When the focus of a Business Process Management (BPM) initiative is to use technology to make process improvements in value chain activities (revenue generating) or management/administrative processes (cost reducing), there are a set of core practices that will help to ensure that expected results are realized.
Leadership is learned through the experience of leading. As illustrated by the Orpheus Chamber Orchestra (see video) building a leadership group where each has a sense of shared responsibility requires a collaborative environment where each is listened to and where the focus is on working together to solve problems and finding the best way to work together. Creating such a group of leaders requires that one model the desired behavior, coach others to take chances, and encourage critical discussions that are focused on finding the best idea rather than lobbying for ideas.
Early in my consulting career, I found myself crafting new methods and building methodologies. This has continued over the years as I’ve moved from one consultancy to another, between technologies and various types of projects. Throughout, I’ve found myself diving deep into method; never being satisfied with what was there, always looking for a better way to describe the tasks, milestones, and deliverables that made up my approach to a project or a type of work.
With practice my ability to craft methodology has gotten better. Describing a method has become a familiar process. I’ve built a library of past work which I’ll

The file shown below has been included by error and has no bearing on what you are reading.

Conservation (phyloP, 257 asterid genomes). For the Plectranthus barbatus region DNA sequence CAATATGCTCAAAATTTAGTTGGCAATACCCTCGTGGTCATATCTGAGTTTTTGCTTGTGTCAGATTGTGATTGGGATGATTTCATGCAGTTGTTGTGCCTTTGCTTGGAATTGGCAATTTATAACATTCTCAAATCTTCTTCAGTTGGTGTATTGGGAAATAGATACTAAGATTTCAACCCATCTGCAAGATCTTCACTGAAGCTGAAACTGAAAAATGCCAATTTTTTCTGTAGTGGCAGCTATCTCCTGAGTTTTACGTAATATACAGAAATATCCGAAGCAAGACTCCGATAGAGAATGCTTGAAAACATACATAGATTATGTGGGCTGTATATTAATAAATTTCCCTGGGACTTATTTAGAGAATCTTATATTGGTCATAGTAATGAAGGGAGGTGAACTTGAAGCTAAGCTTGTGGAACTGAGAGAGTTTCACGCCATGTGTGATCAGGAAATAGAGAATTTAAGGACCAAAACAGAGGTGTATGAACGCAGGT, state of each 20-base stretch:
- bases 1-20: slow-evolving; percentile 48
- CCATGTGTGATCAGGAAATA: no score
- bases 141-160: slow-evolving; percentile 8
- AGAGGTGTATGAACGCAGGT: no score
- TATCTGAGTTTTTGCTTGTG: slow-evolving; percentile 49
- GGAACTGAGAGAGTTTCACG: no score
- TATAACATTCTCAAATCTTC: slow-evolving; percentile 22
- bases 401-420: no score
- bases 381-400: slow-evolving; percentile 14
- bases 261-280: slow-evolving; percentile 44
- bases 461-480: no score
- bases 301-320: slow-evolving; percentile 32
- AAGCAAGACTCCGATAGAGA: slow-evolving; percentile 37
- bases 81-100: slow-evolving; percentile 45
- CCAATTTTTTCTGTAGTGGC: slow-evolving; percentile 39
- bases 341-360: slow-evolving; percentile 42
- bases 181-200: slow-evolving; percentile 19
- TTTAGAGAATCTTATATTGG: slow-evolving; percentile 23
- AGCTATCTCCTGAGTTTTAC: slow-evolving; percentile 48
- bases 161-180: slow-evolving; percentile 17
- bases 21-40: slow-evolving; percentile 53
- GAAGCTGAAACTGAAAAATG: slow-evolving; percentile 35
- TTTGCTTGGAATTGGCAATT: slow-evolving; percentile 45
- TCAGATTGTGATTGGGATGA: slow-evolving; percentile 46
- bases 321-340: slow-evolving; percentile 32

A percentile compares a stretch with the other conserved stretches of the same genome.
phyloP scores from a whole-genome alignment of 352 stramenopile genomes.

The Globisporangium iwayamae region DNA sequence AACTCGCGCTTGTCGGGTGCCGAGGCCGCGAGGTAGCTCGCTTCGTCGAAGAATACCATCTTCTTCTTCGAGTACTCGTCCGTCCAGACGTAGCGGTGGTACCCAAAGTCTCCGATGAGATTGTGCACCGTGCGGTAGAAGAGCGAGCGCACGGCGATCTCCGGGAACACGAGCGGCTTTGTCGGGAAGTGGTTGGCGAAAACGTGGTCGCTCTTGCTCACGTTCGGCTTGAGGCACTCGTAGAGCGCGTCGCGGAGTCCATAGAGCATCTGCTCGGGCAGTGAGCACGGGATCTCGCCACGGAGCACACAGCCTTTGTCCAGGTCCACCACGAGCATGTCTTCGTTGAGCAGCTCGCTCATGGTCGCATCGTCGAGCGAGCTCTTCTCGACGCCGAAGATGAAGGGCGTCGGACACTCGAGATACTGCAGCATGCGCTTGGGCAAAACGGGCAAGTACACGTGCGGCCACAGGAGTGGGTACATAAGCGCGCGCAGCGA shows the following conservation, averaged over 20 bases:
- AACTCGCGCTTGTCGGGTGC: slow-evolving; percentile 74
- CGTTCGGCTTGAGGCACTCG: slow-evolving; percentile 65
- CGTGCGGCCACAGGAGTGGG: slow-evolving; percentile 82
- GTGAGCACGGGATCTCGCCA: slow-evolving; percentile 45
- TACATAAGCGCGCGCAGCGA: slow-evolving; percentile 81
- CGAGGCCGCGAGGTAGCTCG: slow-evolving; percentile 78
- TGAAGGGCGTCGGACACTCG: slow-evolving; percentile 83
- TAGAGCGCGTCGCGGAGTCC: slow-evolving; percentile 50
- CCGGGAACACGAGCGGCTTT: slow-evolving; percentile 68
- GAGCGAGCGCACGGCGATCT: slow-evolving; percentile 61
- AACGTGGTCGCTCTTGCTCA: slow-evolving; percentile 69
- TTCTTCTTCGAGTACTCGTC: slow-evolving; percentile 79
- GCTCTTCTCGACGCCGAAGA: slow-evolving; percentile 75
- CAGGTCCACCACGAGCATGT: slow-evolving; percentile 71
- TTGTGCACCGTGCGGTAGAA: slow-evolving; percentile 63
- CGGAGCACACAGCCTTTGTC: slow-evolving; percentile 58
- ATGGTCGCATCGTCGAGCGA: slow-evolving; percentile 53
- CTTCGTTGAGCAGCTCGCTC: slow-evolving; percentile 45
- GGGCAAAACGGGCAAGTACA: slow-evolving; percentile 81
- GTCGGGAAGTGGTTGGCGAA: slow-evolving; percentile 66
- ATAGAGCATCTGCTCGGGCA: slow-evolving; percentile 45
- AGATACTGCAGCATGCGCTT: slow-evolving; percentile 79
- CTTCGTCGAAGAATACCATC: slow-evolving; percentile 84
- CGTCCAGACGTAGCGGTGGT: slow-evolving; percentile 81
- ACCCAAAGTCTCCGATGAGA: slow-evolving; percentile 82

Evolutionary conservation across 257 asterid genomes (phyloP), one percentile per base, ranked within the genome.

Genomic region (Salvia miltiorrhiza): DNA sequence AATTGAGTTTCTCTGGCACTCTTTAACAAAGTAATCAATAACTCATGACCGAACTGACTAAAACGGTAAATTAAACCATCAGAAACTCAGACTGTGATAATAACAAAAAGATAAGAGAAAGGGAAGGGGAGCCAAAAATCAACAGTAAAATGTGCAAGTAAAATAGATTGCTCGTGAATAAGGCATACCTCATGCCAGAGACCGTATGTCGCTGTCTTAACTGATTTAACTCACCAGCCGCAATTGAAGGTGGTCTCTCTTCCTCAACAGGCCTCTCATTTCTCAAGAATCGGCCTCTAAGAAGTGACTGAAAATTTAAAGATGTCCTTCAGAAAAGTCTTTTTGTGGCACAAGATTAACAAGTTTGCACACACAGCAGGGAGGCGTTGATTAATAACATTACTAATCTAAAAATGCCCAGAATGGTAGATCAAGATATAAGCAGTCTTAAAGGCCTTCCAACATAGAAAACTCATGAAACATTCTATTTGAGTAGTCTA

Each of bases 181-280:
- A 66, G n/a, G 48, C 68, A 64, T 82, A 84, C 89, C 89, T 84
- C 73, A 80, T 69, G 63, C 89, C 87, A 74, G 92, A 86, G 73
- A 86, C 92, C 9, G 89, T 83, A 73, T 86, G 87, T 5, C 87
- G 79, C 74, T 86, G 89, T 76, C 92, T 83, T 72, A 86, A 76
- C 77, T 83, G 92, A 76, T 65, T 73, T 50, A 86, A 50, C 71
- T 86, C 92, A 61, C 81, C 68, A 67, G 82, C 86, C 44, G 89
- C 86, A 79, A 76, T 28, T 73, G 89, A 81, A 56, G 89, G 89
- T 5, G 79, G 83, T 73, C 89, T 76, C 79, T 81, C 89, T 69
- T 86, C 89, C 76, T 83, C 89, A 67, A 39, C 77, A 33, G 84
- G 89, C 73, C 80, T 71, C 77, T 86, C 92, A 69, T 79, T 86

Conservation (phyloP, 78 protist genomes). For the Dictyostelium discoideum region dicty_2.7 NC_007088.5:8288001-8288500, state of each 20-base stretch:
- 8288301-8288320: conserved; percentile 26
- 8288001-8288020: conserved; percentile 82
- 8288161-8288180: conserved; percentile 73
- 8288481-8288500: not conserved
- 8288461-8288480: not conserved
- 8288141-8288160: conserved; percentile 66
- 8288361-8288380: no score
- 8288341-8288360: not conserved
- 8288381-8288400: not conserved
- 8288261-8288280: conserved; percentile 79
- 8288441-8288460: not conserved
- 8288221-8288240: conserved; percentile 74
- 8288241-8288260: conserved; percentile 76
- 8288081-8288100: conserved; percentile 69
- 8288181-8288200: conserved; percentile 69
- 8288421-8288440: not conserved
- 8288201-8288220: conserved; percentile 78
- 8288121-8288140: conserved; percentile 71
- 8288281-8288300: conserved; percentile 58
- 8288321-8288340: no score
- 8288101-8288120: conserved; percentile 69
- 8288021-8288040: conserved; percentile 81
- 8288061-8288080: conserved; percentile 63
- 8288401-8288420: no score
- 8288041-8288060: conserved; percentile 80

Sheila and I had the opportunity to hold our Physical Awareness workshop as one of the "Playshops" at the Taos Institute's Play with Purpose conference two weeks ago. What follows is the post-playshop summary we created for the participants which describes what we did and what people experienced. Following this is a 16 minute video of Charles Limb speaking on the topic of the brain, improvisation, and creativity.
The source of lasting value that comes from the work we do as consultants and coaches is primarily in the experiences clients have from working with us. Because of its empirical nature our work is transitory. We may leave behind systems or refined processes but the deepest source of change, individually and organizationally, is in our clients’ memories of their experiences with us. So too, like consulting or coaching, Dance exists in the memory of those who see it. I was reminded of this at a recent dance performance I attended by the Lar Lubovitch Dance Company.